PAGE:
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Die Funktion der Bibel in Brechts Parabelstück Der gute Mensch von Sezuan und in zwei seiner Vorlagen

Författare Olof Siljeholm
Datum för examination 2009-11-07
ISBN 978-3-89959-919-0
Publiceringsår 2009
Publicerad vid Institutionen för språk och litteraturer
Språk de
Länkar hdl.handle.net/2077/21043
Ämnesord intertextuality, alienation effects (Verfremdung), biblical allusions, the gods of Szechwan and God in the Bible, Shen Teh’s double identity, capitalistic society, Brecht, Bertolt, Der gute Mensch von Sezuan
Ämneskategorier Övrig annan humaniora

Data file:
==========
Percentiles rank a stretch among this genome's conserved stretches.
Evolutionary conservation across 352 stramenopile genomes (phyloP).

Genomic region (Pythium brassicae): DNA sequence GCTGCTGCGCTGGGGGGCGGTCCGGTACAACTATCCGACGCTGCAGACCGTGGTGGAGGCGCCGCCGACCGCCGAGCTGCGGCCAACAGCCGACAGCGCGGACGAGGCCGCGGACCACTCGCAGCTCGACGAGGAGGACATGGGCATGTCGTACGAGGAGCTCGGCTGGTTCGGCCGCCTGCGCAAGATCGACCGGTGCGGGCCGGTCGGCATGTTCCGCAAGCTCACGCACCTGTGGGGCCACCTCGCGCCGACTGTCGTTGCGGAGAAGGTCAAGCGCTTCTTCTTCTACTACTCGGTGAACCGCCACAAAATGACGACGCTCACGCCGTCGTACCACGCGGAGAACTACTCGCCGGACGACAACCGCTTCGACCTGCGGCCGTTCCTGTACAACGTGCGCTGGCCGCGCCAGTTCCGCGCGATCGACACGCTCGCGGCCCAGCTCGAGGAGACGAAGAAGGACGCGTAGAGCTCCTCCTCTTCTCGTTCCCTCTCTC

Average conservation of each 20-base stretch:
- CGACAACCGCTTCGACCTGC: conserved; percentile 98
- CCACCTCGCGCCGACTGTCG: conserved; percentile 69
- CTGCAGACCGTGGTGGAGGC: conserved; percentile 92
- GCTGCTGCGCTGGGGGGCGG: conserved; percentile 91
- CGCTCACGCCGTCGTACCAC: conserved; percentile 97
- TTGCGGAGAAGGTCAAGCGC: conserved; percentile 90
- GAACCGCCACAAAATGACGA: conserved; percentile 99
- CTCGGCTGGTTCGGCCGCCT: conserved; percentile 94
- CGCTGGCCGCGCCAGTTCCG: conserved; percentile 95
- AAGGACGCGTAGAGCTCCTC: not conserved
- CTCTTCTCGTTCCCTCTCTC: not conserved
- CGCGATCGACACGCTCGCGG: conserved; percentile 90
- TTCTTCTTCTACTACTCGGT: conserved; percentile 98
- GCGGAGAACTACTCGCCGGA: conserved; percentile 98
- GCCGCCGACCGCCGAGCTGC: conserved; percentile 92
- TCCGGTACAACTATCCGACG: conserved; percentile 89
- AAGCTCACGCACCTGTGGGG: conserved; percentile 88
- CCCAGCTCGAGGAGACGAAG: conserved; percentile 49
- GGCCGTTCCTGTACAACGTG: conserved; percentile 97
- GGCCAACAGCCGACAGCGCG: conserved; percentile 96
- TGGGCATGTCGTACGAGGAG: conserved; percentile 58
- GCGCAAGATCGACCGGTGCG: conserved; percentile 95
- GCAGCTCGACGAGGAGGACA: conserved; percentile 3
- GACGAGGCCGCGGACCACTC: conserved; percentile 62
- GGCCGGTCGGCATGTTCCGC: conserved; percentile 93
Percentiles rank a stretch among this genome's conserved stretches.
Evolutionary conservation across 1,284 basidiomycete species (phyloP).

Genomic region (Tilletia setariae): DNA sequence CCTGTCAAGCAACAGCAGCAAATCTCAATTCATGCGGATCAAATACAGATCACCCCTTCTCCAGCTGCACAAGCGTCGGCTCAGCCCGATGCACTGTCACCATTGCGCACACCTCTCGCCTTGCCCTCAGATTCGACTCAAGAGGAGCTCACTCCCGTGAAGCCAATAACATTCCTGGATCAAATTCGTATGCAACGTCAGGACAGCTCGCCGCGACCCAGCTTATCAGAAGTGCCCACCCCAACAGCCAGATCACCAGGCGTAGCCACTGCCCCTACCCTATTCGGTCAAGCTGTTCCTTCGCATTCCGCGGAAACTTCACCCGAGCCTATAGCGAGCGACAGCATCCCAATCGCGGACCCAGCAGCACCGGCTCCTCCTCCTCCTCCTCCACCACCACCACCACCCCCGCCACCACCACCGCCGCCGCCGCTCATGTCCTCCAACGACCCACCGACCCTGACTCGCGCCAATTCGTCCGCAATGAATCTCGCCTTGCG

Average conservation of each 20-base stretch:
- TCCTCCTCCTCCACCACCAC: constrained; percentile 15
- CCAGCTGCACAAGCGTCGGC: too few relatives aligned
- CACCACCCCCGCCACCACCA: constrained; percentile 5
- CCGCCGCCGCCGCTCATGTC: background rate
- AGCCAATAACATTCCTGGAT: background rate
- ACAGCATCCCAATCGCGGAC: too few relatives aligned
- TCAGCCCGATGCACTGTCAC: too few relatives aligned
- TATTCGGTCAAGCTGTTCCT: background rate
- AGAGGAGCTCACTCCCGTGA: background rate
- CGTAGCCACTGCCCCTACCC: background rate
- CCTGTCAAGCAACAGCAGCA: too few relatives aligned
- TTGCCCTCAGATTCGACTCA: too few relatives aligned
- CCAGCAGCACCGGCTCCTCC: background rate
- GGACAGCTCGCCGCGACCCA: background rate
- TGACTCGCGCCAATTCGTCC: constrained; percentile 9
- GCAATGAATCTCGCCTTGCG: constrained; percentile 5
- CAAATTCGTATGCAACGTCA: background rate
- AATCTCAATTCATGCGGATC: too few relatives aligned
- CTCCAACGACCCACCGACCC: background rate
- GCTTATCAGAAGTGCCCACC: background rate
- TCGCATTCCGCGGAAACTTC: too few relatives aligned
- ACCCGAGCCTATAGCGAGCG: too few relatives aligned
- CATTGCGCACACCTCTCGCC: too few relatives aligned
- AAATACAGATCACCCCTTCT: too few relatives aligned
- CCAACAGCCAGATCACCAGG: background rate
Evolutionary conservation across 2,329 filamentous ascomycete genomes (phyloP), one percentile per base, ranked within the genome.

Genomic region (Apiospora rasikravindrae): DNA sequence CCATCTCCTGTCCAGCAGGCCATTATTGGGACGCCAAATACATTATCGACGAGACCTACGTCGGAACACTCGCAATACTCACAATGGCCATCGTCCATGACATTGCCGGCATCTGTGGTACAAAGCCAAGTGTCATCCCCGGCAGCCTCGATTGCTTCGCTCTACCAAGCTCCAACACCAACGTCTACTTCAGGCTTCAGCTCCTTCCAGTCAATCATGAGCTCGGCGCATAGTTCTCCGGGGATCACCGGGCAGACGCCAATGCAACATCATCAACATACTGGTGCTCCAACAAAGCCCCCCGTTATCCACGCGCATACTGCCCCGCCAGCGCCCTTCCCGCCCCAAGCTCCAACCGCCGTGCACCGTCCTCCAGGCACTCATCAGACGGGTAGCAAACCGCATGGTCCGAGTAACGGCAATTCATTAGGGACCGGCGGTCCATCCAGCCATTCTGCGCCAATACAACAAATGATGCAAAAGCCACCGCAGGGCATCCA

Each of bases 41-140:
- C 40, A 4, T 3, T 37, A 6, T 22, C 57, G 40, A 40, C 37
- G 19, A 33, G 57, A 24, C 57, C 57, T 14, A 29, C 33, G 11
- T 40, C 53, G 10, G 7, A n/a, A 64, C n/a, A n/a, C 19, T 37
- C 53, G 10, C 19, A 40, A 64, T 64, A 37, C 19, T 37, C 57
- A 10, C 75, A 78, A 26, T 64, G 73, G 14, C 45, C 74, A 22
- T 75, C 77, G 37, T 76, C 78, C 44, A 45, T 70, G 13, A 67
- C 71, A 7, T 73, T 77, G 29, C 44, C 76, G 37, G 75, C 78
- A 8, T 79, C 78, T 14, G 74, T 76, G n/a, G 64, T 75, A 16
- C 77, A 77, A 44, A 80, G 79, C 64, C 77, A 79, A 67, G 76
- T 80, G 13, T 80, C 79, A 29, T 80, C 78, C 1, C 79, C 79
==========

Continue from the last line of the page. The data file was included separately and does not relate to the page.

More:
The Bible has had a considerable impact on Brecht’s literary production, which is already verified by scholars such as Reinhold Grimm and G. Ronald Murphy. However little attention has been paid to the influence of the Bible on his parable play “The Good Person of Szechwan” (1938-1941) or on Brecht’s earlier texts “Arrival of the Gods” (n. d.) and “Matinee in Dresden” (1926). Neither have the alienation effects (Verfremdungseffekte) been scrutinized. This dissertation closely examines connections between Brecht’s texts and the Bible. The results provide the basis for the investigation of the alienation effects. The biblical allusions may consist of words, phrases or situations, such as ”the crowing of the rooster.” Irony and blasphemy can be used to create alienation. Brecht uses the Bible to confront us with a poetic middle world, in which references to the Bible expose respect/disrespect for both believers and non-believers. The proximity of God characterizes the whole parable play. The gods can be looked upon as a poetic stand in for God in the Bible. They represent the Church in other words an institution that serves the traditional cultural and political structure and with it the status quo. The parable play also contains Marxian overtones. The author wants the audience to become socially active rather than socially contemplative. This transition is supposed to become materialized through alienation. Brecht creates a poetic “Zwischenraum” in order to expose a paradox: the current social conditions seem incompatible with the biblical command to be good. Kindness is shown to be ruinous to business success. The irony Brecht exposes about human society and business is that successful existence on God’s earth is incompatible with the human goodness that God in heaven commands us to have. Brecht would like us to realize that compassion and generosity are dangerous to business. Similarities and dissimilarities between Brecht’s gods and God in the Bible give sharpness to the main issue: the impossibility of letting empathy and love control life.

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